For what it's worth, I used to have a rule of thumb that ugly TV reporters had to be very good or they'd never keep their jobs, (think Daniel Schorr or Irving R. Levine), but hardly anyone is ugly anymore.

Posted by: C.J.Colucci | Nov 23, 2004 5:47:56 PM

I am 68 and have given up on getting
information from television. By the way,
don't knock us; what goes around, comes

Posted by: Old Guy | Nov 23, 2004 6:27:33 PM

I hope it’s o.k. that I read part of your post on my Podcast today. Every day I read what people are saying in the blogosphere into an MP3 and make is available via RSS feed from http://feeds.feedburner.com/ripnread. I used your description of the audience for Rather as an example of what people are saying on the web. Listen if you have time. You appear several times in my recent 10+ podcasts.


Posted by: Charlie Quidnunc | Nov 23, 2004 7:08:48 PM

Some 26 million "old people".

Posted by: robin | Nov 23, 2004 8:25:58 PM


Posted by: Matthew Vadum | Nov 23, 2004 9:14:15 PM

who watches network newscasts anymore anyways?


Posted by: Rick DeMent | Nov 24, 2004 9:51:06 AM

I remember the Nixon press event near the end when he picked Rather for a question and the press corps applauded. Nixon quiped; " Are you running for something?' Rather responded; "No Mr. President, are you?" My jaw hit the ground.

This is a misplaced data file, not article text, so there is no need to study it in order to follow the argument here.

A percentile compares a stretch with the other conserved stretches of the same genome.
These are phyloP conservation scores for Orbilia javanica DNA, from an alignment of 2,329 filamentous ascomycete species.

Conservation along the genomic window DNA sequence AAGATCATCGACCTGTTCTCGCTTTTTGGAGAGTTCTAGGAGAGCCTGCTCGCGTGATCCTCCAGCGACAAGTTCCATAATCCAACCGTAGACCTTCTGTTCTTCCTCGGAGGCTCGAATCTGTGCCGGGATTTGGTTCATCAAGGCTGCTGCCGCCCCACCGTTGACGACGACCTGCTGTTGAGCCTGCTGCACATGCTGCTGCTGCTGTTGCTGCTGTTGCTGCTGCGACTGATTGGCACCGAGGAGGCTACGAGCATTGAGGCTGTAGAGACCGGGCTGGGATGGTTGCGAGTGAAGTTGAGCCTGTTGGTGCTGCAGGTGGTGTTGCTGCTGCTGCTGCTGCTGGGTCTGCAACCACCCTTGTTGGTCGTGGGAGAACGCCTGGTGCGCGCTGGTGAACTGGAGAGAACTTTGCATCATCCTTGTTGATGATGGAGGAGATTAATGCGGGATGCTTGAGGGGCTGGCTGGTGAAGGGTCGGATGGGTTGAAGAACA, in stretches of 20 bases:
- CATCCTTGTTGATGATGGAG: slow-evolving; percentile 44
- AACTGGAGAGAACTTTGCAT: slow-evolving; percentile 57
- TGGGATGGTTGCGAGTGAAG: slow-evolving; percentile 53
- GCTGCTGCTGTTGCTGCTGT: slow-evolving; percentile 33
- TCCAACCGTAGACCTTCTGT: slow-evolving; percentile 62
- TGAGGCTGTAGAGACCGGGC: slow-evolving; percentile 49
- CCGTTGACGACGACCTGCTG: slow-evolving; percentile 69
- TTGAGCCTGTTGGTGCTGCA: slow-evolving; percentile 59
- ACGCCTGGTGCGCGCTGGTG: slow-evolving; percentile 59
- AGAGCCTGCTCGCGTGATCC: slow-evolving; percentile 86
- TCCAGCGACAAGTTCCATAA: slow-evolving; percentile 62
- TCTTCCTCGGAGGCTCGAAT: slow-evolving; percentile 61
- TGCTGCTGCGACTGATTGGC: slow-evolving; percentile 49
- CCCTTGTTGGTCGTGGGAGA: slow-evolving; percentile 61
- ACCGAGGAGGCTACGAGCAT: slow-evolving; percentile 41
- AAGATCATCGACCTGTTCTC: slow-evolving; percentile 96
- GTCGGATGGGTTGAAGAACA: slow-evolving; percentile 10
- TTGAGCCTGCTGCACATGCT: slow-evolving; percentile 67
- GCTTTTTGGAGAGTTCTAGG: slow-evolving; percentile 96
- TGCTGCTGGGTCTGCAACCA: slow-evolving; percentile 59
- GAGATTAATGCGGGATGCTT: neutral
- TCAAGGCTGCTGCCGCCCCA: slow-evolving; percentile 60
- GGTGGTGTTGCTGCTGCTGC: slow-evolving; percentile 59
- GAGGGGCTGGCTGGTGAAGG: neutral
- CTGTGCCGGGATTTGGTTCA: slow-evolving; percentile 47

Posted by: judson | Nov 24, 2004 10:34:08 AM

I love Dan Rather.

Posted by: Kiril | Nov 24, 2004 10:58:11 AM

I Tivo Jennings and Brokaw - I've found that ABC (Jennings) pretty consistently has better information. Tivo is great because I can fast forward through the stories that I'm not already familiar with. There's still reporting worth hearing about via the broadcast news - like the one ABC just covered about the Traditional Values Coalition trying to rewrite history by having the video shown at the Lincoln Memorial showing protestors over time. TVC didn't like the feminists, anti-war folks, and especially the guy carrying the sign that said "The Lord is my shepherd and he knows I'm gay." TVC is virulently anti-gay and has access to power. Their exec dir is married to a former DeLay press secretary and worked for the Reagan administration. I wouldn't have known any of this if ABC hadn't gotten my attention with the "rewriting history" story and spurred me on to research online. (I posted on what I found about TVC on my blog, in case anyone wants to know more about our opponents.)

Posted by: Kathy | Nov 24, 2004 3:55:12 PM

I'm 25 and constantly find myself watching ABC World News Tonight. I don't know why, but I find a nice 30 min roundup of the non-internet news (you know, the kind you get wasting away at work!) to be refreshing at the end of the day.

Posted by: Adrock | Nov 24, 2004 4:18:56 PM

The comments to this entry are closed.